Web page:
This past Saturday I stayed true to my word and played through my very first game of Frostgrave. Before I get into the nitty-gritty let me list some things I noticed about the game straight away. First of all the game is deceptively easy to comprehend. There were multiple "Oh really? It's that easy?" moments throughout. The Fight mechanic is utterly brilliant. There is no initiative rank to work out, multiple attacks to calculate, or crazy resolutions to resolve. One dice roll decides the outcome of any engagement; the way it should be!
I was mentioning to my opponent before the game that I hypothesized Mordheim touted more breadth to explore, while Frostgrave's spell casting mechanics clearly generate more depth of play. I don't think either of us were disappointed by the game's rules as written.
Allow me to paint a picture for you: It was a gloomy Toronto Saturday, but none of that matters because Meeplemart is a gamer's haven underground. Shortly after arriving at my destination & using the little-lad's room I began to organize terrain on one of the open gaming tables. Strangely Frostgrave is played on a 3x3.
It should be mentioned that this Wargaming encounter was something of a blind date. I had no idea what my opponent Matthew looked like in person, but wasn't going to let that stop me from enjoying some sweet skirmish-game action. After an awkward introduction and some pleasantries we got down to our diminutive business. I was quickly introduced to the Lichemaster and his apprentice.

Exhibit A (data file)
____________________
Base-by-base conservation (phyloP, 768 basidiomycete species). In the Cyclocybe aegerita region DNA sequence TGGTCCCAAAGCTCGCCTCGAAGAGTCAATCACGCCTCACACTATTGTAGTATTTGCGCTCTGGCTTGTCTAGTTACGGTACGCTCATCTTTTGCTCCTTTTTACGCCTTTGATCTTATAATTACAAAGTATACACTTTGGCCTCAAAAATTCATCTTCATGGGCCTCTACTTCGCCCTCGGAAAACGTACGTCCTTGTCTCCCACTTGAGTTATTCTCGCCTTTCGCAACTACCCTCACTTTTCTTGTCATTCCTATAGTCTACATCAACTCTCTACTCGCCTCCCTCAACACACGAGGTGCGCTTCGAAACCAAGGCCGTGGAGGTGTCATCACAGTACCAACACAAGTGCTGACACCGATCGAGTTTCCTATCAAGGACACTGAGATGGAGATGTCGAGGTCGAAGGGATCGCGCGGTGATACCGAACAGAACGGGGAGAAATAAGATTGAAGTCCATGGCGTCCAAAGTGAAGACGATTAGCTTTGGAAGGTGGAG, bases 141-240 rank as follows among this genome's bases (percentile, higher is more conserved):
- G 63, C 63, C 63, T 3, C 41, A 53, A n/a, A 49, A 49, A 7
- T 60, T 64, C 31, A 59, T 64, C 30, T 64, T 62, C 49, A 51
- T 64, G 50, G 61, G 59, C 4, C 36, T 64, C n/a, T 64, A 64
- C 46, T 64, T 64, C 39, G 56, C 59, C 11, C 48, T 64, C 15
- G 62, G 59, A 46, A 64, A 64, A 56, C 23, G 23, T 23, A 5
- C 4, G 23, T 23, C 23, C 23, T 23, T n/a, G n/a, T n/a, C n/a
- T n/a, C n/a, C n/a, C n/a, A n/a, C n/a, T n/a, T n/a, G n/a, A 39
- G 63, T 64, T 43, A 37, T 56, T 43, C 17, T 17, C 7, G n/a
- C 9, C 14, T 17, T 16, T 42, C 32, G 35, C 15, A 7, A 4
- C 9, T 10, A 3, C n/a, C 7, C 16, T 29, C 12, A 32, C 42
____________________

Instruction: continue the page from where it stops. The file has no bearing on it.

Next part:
Having read about this exact Lichemaster miniature on Matthews blog over the last couple o' months had kind-of set this up as a strange experience. Seeing the mini pulled out from it's foam coffin was a wild moment; not because it's a mind-blowing sculpt (I mean it's kinda cool), but because it really demonstrates how small the internet makes this word. In a city of 3 million people 2 wargame nerds can find each other and decide to roll dice. Okay enough waxing philosophical... onto the good stuff!
The Necromancer and the rest of his warband set up in a linebacker style formation ready to storm the center of the board. The mission called for 6 teasure tokens (4 of which in the center) and continuous skeleton spawning.
Directly opposite stood Greyhame, Stormcloak and the rest of the soldiers. 3 Crossbow men steady their aim from perched positions. These would prove deadly before the day was out.
Turn one saw both parties dash forward in an attempt to close the distance between hands and loot.
Hilariously the Lichemaster himself is ambushed by a rogue skeleton. Even more hilariously we soon discover that skeletons only have 1hp (Which is not much considering the average trooper has 10).
It was around this point that Matthew considered a tactical withdraw; moving his miniatures off the board edge effectively ends the game. The post-game-sequence revealed that not only did the winning side score the treasure in their possession, but ALL TREASURE TOKENS LEFT ON THE BOARD. If Matthew had known this he may have chosen to fight it out despite casualties.
Either way the game was a total blast & easy to manage rules-wise. Matthew and I have vowed to play through a campaign using this rule set because it really warrants it. I've been dying to get more games of Mordheim in, but Frostgrave really is just that good.
I had so much fun raising the wall in our skirmish that I've decided to build an Elementalist warband. Due to the blowout in our first game we've decided to make new wizards for our actual campaign. We're also looking for more local players to join in the fun!
Here is the beginnings of my elementalist warband:
If you're interested in building your own Frostgrave warband try using the official Northstar Miniatures (Affiliate link, official review forthcoming!)
If you would like to know how I went about building the warband surrounding my Thaumaturge you can read about that here. If you want to see how I went about painting the dragon pictured above, as well as 6 others then you can watch the process here: